LANDLOCKED Bolton has a new nautical attraction that is leaving visitors speechless.

Martin Barton’s eight-foot model of The Titanic, which is on display in his Mackenzie Street home, is causing curious passers-by to ring on his bell asking to take a closer look.

“Only this morning a woman who was taking her young son to school came in to have a look. The little lad was so amazed that he was jumping up and down with excitement,” said Mr Barton, 79.

The original Titanic took 3,000 men two years to build but Mr Barton built his in just seven months, completing it earlier this week.

“I had to make my own plan based on a photograph of the ship. I didn’t build it to any sort of scale otherwise it would have taken me 20 years.”

During the project, Mr Barton said he came close to abandoning it twice.

“I got the measurements wrong, which was frustrating, and I had to repeat a whole week of work. It’s not been easy and I was working under a lot of pressure and tension.

“My wife, Irene, wanted me to give it up because she was worried it would make me ill.”

But Mr Barton persevered through the winter months, sawing, drilling, screwing and filing.

“I’ve always used my hands, first as an engineer and then as a motor mechanic,”he said.

His impressive model was built out of wood and steel, and is so detailed that it has a number of life belts and an anchor, all made from scratch.

“I first got interested in the Titanic when I learned the bandmaster, Wallace Harvey, came from Bolton,” Mr Barton explained.

Since then, he has acquired a number of books about the famous ship and enjoys researching it on the internet.

A test run saw him making a smaller version of the Titanic to work out the logistics.

“I thought that if I could build a small one then I could build a bigger one.”

Model making is not the only hobby Mr Barton has immersed himself in.

When he retired, he began a hobby of repairing long-case clocks.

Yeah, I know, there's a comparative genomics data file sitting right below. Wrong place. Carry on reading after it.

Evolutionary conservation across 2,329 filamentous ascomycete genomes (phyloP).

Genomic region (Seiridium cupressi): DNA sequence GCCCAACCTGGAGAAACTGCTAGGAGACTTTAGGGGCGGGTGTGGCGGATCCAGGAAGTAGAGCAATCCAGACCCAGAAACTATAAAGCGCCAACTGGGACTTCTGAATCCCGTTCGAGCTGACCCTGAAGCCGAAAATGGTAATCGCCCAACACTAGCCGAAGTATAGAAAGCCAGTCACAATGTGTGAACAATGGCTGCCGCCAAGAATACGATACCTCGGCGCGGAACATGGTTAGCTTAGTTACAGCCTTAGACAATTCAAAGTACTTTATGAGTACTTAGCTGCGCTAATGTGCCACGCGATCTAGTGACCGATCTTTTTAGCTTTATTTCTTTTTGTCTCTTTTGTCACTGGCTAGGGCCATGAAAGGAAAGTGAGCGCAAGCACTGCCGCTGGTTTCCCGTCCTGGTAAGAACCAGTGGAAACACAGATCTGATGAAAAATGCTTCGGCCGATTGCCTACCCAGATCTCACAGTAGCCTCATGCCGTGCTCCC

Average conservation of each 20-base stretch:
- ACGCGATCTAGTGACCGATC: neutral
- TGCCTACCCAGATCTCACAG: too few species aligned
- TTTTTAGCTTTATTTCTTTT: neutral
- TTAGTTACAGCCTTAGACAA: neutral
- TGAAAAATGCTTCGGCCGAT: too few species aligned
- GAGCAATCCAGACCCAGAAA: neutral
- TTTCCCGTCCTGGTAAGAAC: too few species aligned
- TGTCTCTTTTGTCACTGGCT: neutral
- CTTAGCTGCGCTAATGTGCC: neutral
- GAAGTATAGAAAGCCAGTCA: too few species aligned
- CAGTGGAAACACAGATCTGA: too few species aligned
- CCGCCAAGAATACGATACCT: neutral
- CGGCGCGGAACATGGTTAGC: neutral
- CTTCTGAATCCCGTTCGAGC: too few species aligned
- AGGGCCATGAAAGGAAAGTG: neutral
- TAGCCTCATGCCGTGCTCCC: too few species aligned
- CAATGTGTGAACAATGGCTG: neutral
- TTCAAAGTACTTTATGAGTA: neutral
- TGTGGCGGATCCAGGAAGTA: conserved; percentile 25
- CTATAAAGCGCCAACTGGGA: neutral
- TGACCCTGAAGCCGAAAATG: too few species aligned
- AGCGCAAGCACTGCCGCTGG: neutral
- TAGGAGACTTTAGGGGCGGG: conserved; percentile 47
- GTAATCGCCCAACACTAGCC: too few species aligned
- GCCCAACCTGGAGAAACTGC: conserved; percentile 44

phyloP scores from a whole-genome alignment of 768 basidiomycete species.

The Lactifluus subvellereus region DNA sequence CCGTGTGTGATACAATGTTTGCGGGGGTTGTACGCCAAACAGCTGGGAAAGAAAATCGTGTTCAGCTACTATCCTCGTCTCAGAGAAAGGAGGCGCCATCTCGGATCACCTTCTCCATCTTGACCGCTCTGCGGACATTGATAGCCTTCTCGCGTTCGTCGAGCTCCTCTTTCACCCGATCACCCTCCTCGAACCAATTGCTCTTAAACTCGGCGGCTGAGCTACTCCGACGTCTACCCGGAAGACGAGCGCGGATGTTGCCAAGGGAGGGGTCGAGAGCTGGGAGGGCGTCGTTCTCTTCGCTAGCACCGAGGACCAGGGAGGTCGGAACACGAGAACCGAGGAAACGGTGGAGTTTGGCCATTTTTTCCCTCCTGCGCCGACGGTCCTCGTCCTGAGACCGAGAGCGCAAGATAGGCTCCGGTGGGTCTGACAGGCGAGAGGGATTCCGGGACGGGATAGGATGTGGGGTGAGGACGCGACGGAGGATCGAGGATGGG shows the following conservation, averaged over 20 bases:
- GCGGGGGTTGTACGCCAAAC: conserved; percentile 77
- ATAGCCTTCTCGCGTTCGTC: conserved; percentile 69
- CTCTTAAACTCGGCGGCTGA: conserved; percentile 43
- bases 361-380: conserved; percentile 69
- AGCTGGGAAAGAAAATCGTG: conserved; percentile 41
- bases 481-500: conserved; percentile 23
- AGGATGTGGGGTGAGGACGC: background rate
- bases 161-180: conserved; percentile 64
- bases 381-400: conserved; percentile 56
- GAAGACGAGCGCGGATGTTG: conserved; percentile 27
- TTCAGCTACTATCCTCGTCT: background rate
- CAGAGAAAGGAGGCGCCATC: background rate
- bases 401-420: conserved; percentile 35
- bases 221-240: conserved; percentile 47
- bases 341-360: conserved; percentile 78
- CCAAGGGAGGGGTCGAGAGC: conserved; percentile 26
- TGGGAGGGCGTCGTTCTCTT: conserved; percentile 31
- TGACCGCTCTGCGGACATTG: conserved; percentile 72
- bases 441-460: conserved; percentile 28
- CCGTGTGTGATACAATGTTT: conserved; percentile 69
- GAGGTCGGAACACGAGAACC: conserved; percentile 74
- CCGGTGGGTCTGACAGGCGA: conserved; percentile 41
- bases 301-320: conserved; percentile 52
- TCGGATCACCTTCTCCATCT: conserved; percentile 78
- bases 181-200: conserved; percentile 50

The past-time became a passion for him and he spent 30 years working on grandfather clocks and the like. Today, the downstairs rooms of his house are crammed with 15 repaired clocks, one dating from 1725, which he got from auctions.

“They all work now but I don’t wind them up because the noise of them chiming at the same time during the night would be unbearable.”

He began the new hobby of model making five years ago and his successes include a scale model of a Spitfire that flies, and a Lancaster Bomber.

“What appeals to me about model making is that it’s purely down to you. It gives me a huge sense of satisfaction and accomplishment when I look at a completed project knowing I did it all.”

Mr Barton has decided to bow out at the top and says his Titanic is the last model he will make.

“I’m nearly 80 now so I think it’s time to pack it in.”

At the moment, the Titanic is in dry dock on the dining room table but, encouraged by the interest his model liner has generated, he plans to get in touch with Bolton Museum to see if it wants to provide a berth and exhibit it publicly.

“I actually feel quite emotional now I’ve finished it,” he says, as tears well up in his eyes. “I feel that it’s a tribute to all those lost souls who died in the disaster.”